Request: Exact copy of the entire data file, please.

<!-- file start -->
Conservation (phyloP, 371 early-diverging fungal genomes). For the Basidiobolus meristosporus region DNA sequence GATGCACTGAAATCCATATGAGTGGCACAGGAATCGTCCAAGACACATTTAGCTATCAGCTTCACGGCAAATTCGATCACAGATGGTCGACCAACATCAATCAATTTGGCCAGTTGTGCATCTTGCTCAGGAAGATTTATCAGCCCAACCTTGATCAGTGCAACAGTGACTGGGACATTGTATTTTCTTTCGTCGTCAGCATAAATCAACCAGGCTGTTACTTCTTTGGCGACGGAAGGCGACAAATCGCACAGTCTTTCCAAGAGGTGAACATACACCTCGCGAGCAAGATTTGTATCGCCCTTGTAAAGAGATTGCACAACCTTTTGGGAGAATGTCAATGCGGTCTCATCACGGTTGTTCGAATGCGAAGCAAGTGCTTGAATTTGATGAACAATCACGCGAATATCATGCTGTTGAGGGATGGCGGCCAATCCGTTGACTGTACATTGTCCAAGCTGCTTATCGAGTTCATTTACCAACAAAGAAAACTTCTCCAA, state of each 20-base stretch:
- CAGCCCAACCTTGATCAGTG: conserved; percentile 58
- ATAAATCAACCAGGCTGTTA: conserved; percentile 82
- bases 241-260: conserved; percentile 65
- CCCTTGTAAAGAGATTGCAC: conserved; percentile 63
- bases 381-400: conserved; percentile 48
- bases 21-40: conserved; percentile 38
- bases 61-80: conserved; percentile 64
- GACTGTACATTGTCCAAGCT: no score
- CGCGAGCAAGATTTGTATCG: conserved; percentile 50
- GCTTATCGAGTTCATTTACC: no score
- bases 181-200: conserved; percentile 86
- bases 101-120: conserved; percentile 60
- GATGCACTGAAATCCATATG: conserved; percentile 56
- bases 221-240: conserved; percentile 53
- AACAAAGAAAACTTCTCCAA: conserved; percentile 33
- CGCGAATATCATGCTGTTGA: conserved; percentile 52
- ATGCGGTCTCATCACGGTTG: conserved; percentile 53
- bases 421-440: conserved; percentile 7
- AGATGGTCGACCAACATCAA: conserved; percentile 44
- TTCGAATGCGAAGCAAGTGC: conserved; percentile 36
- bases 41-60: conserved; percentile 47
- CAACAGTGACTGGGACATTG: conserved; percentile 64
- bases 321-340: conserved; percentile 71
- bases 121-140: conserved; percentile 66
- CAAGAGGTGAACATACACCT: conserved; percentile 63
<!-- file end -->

Conservation (phyloP, 371 early-diverging fungal genomes). For the Basidiobolus meristosporus region DNA sequence GATGCACTGAAATCCATATGAGTGGCACAGGAATCGTCCAAGACACATTTAGCTATCAGCTTCACGGCAAATTCGATCACAGATGGTCGACCAACATCAATCAATTTGGCCAGTTGTGCATCTTGCTCAGGAAGATTTATCAGCCCAACCTTGATCAGTGCAACAGTGACTGGGACATTGTATTTTCTTTCGTCGTCAGCATAAATCAACCAGGCTGTTACTTCTTTGGCGACGGAAGGCGACAAATCGCACAGTCTTTCCAAGAGGTGAACATACACCTCGCGAGCAAGATTTGTATCGCCCTTGTAAAGAGATTGCACAACCTTTTGGGAGAATGTCAATGCGGTCTCATCACGGTTGTTCGAATGCGAAGCAAGTGCTTGAATTTGATGAACAATCACGCGAATATCATGCTGTTGAGGGATGGCGGCCAATCCGTTGACTGTACATTGTCCAAGCTGCTTATCGAGTTCATTTACCAACAAAGAAAACTTCTCCAA, state of each 20-base stretch:
- CAGCCCAACCTTGATCAGTG: conserved; percentile 58
- ATAAATCAACCAGGCTGTTA: conserved; percentile 82
- bases 241-260: conserved; percentile 65
- CCCTTGTAAAGAGATTGCAC: conserved; percentile 63
- bases 381-400: conserved; percentile 48
- bases 21-40: conserved; percentile 38
- bases 61-80: conserved; percentile 64
- GACTGTACATTGTCCAAGCT: no score
- CGCGAGCAAGATTTGTATCG: conserved; percentile 50
- GCTTATCGAGTTCATTTACC: no score
- bases 181-200: conserved; percentile 86
- bases 101-120: conserved; percentile 60
- GATGCACTGAAATCCATATG: conserved; percentile 56
- bases 221-240: conserved; percentile 53
- AACAAAGAAAACTTCTCCAA: conserved; percentile 33
- CGCGAATATCATGCTGTTGA: conserved; percentile 52
- ATGCGGTCTCATCACGGTTG: conserved; percentile 53
- bases 421-440: conserved; percentile 7
- AGATGGTCGACCAACATCAA: conserved; percentile 44
- TTCGAATGCGAAGCAAGTGC: conserved; percentile 36
- bases 41-60: conserved; percentile 47
- CAACAGTGACTGGGACATTG: conserved; percentile 64
- bases 321-340: conserved; percentile 71
- bases 121-140: conserved; percentile 66
- CAAGAGGTGAACATACACCT: conserved; percentile 63